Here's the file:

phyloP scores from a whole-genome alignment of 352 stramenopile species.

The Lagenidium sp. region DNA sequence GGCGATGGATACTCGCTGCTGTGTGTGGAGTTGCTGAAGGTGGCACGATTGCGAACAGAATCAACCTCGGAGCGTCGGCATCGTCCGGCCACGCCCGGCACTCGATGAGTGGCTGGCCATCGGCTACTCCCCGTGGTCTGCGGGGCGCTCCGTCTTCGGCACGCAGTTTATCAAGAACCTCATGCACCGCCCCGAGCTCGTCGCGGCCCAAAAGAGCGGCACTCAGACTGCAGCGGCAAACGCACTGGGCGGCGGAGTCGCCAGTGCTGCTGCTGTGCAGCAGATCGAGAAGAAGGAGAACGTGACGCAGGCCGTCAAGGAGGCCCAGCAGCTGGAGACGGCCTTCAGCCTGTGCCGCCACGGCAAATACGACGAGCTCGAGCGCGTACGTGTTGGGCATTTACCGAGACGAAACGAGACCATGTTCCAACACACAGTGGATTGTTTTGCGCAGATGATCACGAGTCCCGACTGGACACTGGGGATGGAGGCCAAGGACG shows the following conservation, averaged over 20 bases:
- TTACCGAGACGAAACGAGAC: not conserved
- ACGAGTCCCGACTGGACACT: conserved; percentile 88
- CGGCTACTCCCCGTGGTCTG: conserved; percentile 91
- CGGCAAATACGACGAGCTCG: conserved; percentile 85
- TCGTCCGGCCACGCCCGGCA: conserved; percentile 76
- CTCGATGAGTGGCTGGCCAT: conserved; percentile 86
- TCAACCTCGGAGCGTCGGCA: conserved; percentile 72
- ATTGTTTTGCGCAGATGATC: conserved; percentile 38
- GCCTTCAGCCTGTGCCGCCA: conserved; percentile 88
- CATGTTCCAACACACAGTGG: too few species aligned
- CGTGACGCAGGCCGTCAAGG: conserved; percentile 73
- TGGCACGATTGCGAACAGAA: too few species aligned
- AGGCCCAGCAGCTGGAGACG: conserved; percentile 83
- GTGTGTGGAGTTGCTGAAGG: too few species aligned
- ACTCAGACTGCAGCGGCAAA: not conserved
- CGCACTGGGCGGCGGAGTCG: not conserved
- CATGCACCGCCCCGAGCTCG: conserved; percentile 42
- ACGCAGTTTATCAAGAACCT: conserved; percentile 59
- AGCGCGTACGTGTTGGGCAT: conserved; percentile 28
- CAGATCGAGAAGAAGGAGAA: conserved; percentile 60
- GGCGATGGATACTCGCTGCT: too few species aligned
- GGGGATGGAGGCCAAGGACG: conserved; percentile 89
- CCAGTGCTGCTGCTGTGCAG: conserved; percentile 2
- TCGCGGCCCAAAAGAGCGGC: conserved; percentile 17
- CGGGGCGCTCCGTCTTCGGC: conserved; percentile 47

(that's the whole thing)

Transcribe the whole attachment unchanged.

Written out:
phyloP scores from a whole-genome alignment of 352 stramenopile species.

The Lagenidium sp. region DNA sequence GGCGATGGATACTCGCTGCTGTGTGTGGAGTTGCTGAAGGTGGCACGATTGCGAACAGAATCAACCTCGGAGCGTCGGCATCGTCCGGCCACGCCCGGCACTCGATGAGTGGCTGGCCATCGGCTACTCCCCGTGGTCTGCGGGGCGCTCCGTCTTCGGCACGCAGTTTATCAAGAACCTCATGCACCGCCCCGAGCTCGTCGCGGCCCAAAAGAGCGGCACTCAGACTGCAGCGGCAAACGCACTGGGCGGCGGAGTCGCCAGTGCTGCTGCTGTGCAGCAGATCGAGAAGAAGGAGAACGTGACGCAGGCCGTCAAGGAGGCCCAGCAGCTGGAGACGGCCTTCAGCCTGTGCCGCCACGGCAAATACGACGAGCTCGAGCGCGTACGTGTTGGGCATTTACCGAGACGAAACGAGACCATGTTCCAACACACAGTGGATTGTTTTGCGCAGATGATCACGAGTCCCGACTGGACACTGGGGATGGAGGCCAAGGACG shows the following conservation, averaged over 20 bases:
- TTACCGAGACGAAACGAGAC: not conserved
- ACGAGTCCCGACTGGACACT: conserved; percentile 88
- CGGCTACTCCCCGTGGTCTG: conserved; percentile 91
- CGGCAAATACGACGAGCTCG: conserved; percentile 85
- TCGTCCGGCCACGCCCGGCA: conserved; percentile 76
- CTCGATGAGTGGCTGGCCAT: conserved; percentile 86
- TCAACCTCGGAGCGTCGGCA: conserved; percentile 72
- ATTGTTTTGCGCAGATGATC: conserved; percentile 38
- GCCTTCAGCCTGTGCCGCCA: conserved; percentile 88
- CATGTTCCAACACACAGTGG: too few species aligned
- CGTGACGCAGGCCGTCAAGG: conserved; percentile 73
- TGGCACGATTGCGAACAGAA: too few species aligned
- AGGCCCAGCAGCTGGAGACG: conserved; percentile 83
- GTGTGTGGAGTTGCTGAAGG: too few species aligned
- ACTCAGACTGCAGCGGCAAA: not conserved
- CGCACTGGGCGGCGGAGTCG: not conserved
- CATGCACCGCCCCGAGCTCG: conserved; percentile 42
- ACGCAGTTTATCAAGAACCT: conserved; percentile 59
- AGCGCGTACGTGTTGGGCAT: conserved; percentile 28
- CAGATCGAGAAGAAGGAGAA: conserved; percentile 60
- GGCGATGGATACTCGCTGCT: too few species aligned
- GGGGATGGAGGCCAAGGACG: conserved; percentile 89
- CCAGTGCTGCTGCTGTGCAG: conserved; percentile 2
- TCGCGGCCCAAAAGAGCGGC: conserved; percentile 17
- CGGGGCGCTCCGTCTTCGGC: conserved; percentile 47